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Ratification Debate -- Constitution Federalists vs. Anti-Federalists.

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Presentation on theme: "Ratification Debate -- Constitution Federalists vs. Anti-Federalists."— Presentation transcript:

1 Ratification Debate -- Constitution Federalists vs. Anti-Federalists

2 Thinking By Analogy United Nations Consider a proposal to give the United Nations the following:  power to tax and spend money for global warfare  exclusive power to issue currency  control of international commerce  jurisdiction over all cases involving the UN Charter  jurisdiction over cases involving more than 1 country  power to take over national armies to execute UN law  power to make any law thought “necessary & proper” In what ways would this proposal affect the sovereignty of member nations? During the following discussion, think how this analogy does/does not reflect the the situation faced by the citizens of the 13 states in 1787….

3 Ratification Process James Madison’s plan Article VII  9 of 13 states must approve  through direct vote; not state legislatures conventions w/delegates selected by vote town meetings (Rhode Island)

4 The Articles of Confederation had to be ratified by all 13 states. Were the Framers justified in changing the rules for ratification? If a convention was called today to consider major changes to the Constitution or to draft a new one, what rules or procedures would be necessary to insure an informed civic discussion of the fundamental issues? Today, most newspapers refuse to publish letters to the editor or opinion pieces without the author’s name. In contrast, many people comment on the Internet using pseudonyms. Does the use of pseudonyms improve or diminish the quality of civil discourse?

5 Campaign to Ratify or Oppose Newspapers Pamphlets Speeches “Reasoned Civic Discourse” Both supporters and opponents published anonymous essays Federalists vs. Anti-Federalists Federalists vs. Anti-Federalists

6 Anti-Federalists Objections A large, diverse nation cannot maintain a democratic republic force In such a big nation, government would be too distant from the people and would have to rely on force to maintain authority. Therefore, taxes and standing army.

7 Anti-Federalists Objections “necessary and proper” clause gives Congress too much power president’s power to pardon could be abused national courts could overwhelm local courts treaties negotiated by the president only have to be approved by the Senate, leaving out the more democratic House of Representatives the separation of powers will only allow collusion between branches civil rights are not protected Many demand the inclusion of amendments to assure basic civil liberties: A BILL OF RIGHTS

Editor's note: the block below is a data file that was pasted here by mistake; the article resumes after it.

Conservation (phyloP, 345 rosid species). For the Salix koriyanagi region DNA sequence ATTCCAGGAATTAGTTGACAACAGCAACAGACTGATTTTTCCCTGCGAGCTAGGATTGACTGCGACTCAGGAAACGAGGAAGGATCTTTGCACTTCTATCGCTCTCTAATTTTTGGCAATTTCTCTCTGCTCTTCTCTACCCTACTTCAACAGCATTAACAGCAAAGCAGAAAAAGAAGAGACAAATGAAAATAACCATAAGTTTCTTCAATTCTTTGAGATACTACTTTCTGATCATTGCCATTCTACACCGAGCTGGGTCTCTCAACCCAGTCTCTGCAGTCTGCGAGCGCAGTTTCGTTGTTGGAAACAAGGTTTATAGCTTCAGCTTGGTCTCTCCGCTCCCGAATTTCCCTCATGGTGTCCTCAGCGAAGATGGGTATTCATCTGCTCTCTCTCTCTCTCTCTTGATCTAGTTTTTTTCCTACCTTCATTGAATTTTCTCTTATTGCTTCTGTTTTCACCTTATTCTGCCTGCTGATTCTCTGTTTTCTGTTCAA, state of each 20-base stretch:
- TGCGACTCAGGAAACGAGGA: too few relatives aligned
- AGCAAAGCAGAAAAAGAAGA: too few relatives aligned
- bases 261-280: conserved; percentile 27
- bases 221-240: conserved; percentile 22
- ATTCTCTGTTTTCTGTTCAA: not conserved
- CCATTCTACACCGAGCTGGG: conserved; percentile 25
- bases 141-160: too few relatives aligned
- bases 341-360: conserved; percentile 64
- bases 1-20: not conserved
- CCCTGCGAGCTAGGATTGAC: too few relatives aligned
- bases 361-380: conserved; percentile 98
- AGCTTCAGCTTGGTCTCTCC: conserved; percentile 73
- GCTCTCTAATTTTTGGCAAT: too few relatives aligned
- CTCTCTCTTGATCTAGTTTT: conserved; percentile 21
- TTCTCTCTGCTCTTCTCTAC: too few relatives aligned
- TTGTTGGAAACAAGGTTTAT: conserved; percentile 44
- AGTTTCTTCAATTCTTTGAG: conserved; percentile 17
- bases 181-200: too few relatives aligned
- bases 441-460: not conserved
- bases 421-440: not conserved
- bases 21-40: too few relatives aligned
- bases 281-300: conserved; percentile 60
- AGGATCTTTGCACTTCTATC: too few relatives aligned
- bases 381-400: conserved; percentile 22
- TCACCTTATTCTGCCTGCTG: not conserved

8 Which criticisms seem the most valid? Which criticisms seem least valid? Which fears of the Anti-Federalists do you still hear today? Are those fears justified? Why/why not?

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10 Federalists Efforts to Ratify published a series of essays known as the Federalist Papers to create support

11 Federalists’ Efforts to Ratify QUICKNESS systematic rebuttal of anti-federalist claims Madison’s argument in Federalist #10-dangers of faction  minority factions can be controlled by democracy  majority factions (majority tyranny) can be controlled by representative government  leaders could filter the self-interest of factions to create public policy for the common good  in a large, diverse society, no one faction can dominate

12 When the citizens of the US were debating the ratification of the Constitution, people in geographically distant states were unlikely to know each other or share a lot of common knowledge.  How have modern communication technologies changed the political debate?  Does the Internet contribute more to unity or to factionalism?

13 September 17, 1787: The Constitutional Convention adjourns. September 28, 1787: The Congress agrees to send the Constitution to the states for debate and ratification. December 7, 1787: Delaware ratifies. Vote: 30 for, 0 against. December 12, 1787: Pennsylvania ratifies. Vote: 46 for, 23 against. December 18, 1787: New Jersey ratifies. Vote: 38 for, 0 against. January 2, 1788: Georgia ratifies. Vote: 26 for, 0 against. January 9, 1788: Connecticut ratifies. Vote: 128 for, 40 against. February 6, 1788: Massachusetts ratifies. Vote: 187 for, 168 against. March 24, 1788: Rhode Island popular referendum rejects. Vote: 237 for, 2708 against. April 28, 1788: Maryland ratifies. Vote: 63 for, 11 against. May 23, 1788: South Carolina ratifies. Vote: 149 for, 73 against. June 21, 1788: New Hampshire ratifies. Vote: 57 for, 47 against. June 25, 1788: Virginia ratifies. Vote: 89 for, 79 against. July 26, 1788: New York ratifies. Vote: 30 for, 27 against. August 2, 1788: N.Carolina convention adjourns w/out ratifying;vote for adjournment November 21, 1789: North Carolina ratifies. Vote: 194 for, 77 against. May 29, 1790: Rhode Island ratifies. Vote: 34 for, 32 against.


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